Oggie took James and I out later that night and I had the most fun I've had thus far. Talking about film with his friends was a lot of fun and alcohol really washes away any language barrier.
Yesterday was a magnificent day. Our class met Tate's best friend and Viennese designer/architect Gregor Eichinger. We sat with him in a wine shop he designed 15 years ago and picked his brain while drinking grüner veltliner. Awesome.
Afterwards, while most of our classmates went to continue their wine buzz (really and truly, 65% of the class beat their normal tolerance to a miserable pulp) James, Andrew (my other roommate), and a couple others went to a bar for A beer in the 8th district of Vienna. We were sitting and enjoying the atmosphere when James pulled out a brochure from a film museum. He flipped through it and then suddenly pulled out his German-English dictionary. 5 minutes of grueling translation passed and then James realized that Philip Seymour Hoffman was attending the Viennese premier of Synecdoche, New York (probably my favorite film last year)! We froze in deliberation. We chugged our beers and then rushed back to the first district to try and see him. We got to the film museum out of breath and sweaty, but right as the film was ending. I went to use the bathroom and I was looking for "Herren" to denote the Men's bathroom. A husky figure was in the hall ambling in no particular direction. I thought it was another drunk Viennese. I look up and a bolt runs through my stomach. Philip. Seymour. Hoffman. !!! My future self in the flesh. I went out to tell the others, but I was speechless. They opened the theater doors to the press and we rushed in unnoticed. First row, less than 10 feet away. My friend sketched Phil while he answered questions thoroughly and thoughtfully, and then had him sign his portrait. I wanted to invite him for a beer so badly, but he was travelling with his wife and probably wrecked from jetlag. Still, one of the coolest happenstance moments ever.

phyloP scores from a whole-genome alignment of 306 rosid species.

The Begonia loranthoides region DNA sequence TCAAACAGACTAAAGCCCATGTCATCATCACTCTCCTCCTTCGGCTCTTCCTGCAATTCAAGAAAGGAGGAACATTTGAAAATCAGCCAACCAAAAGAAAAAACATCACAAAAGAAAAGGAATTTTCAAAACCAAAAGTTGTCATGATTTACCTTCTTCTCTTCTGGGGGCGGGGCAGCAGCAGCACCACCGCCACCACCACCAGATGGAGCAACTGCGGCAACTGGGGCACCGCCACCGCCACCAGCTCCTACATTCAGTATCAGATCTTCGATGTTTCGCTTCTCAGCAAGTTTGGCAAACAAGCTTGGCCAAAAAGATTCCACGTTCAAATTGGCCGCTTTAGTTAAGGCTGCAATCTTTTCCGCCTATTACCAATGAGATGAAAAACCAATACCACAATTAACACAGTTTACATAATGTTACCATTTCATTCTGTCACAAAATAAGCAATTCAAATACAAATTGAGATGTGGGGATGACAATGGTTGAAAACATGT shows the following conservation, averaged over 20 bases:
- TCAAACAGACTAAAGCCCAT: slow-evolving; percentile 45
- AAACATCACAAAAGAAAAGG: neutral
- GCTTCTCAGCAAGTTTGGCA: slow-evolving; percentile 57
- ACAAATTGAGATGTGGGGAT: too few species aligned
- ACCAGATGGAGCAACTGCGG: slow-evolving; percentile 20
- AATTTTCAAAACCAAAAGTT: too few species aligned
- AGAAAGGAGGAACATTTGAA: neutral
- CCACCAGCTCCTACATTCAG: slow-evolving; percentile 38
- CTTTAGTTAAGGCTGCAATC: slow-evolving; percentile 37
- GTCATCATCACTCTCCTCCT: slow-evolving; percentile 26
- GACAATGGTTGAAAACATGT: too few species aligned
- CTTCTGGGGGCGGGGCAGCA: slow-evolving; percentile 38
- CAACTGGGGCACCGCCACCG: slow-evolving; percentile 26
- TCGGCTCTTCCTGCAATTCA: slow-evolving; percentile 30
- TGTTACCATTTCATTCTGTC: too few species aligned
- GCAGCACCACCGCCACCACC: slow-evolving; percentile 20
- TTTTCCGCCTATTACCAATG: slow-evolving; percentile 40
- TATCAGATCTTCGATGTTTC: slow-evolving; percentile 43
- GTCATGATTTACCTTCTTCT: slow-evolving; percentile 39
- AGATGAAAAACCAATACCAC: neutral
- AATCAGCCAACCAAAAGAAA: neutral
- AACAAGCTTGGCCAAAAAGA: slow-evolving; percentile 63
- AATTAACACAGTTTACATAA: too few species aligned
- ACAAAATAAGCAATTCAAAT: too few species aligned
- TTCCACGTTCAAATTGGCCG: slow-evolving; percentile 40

This morning we recounted the whole thing over a breakfast of pastry, toast (which isn't just regular toast, but actually toast with ham, cheese, and butter), yogurt, OJ, tea, and a selection of meats and cheeses. I love this city.
More later but plenty for now,